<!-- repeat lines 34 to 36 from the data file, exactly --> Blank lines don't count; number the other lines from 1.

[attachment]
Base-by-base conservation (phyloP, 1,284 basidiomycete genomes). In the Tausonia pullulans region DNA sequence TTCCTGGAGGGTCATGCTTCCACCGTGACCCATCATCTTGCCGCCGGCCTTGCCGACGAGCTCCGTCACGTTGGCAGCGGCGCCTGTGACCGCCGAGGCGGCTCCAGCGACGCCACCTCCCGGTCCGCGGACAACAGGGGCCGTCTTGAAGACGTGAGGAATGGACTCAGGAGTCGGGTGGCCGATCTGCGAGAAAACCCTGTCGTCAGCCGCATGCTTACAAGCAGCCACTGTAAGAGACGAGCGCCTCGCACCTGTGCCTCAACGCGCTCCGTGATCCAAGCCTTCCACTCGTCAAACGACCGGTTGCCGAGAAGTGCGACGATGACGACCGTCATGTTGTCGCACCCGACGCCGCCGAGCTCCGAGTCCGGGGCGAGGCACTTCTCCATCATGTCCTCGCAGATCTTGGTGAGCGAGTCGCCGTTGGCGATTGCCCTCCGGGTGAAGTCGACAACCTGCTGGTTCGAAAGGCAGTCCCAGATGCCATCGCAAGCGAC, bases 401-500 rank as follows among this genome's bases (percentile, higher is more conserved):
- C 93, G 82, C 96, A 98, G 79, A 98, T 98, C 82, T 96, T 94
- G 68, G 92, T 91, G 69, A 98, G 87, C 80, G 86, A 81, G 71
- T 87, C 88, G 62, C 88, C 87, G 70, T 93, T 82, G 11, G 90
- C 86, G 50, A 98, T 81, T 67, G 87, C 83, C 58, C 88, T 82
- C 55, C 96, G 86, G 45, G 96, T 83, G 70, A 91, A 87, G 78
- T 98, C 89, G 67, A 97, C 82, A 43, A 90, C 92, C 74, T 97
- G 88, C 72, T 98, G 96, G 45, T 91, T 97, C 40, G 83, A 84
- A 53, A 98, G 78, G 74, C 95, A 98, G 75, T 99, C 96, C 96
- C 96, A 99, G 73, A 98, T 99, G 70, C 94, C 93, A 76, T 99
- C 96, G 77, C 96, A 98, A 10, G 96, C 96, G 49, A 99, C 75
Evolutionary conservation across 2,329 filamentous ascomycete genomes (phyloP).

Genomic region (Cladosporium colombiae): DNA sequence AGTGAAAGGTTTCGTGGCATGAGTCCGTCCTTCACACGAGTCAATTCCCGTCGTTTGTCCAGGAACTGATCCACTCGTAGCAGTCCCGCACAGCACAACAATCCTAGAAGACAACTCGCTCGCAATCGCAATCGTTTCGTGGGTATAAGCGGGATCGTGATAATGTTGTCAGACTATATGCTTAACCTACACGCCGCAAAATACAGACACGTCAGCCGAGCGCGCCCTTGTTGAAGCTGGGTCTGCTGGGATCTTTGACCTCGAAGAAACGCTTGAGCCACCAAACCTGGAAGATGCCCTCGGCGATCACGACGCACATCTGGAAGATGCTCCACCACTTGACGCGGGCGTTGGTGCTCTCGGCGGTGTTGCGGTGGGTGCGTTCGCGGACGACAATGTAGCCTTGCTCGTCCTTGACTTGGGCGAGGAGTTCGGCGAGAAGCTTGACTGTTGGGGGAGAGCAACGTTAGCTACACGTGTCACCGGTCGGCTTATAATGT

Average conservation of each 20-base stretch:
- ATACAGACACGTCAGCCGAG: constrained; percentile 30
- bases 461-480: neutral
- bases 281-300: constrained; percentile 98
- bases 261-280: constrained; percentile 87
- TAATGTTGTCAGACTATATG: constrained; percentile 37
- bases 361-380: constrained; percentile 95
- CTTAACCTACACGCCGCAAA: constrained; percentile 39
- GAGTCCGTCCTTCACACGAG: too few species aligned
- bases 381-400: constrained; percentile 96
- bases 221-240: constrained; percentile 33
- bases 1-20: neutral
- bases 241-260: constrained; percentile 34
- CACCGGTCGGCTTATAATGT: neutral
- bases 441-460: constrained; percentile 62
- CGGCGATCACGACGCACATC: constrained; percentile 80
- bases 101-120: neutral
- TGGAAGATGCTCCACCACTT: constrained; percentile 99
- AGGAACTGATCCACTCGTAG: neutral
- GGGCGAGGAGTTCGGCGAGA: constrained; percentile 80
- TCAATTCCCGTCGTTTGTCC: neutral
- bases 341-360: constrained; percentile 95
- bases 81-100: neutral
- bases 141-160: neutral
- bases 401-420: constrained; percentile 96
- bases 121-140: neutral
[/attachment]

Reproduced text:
- TCAATTCCCGTCGTTTGTCC: neutral
- bases 341-360: constrained; percentile 95
- bases 81-100: neutral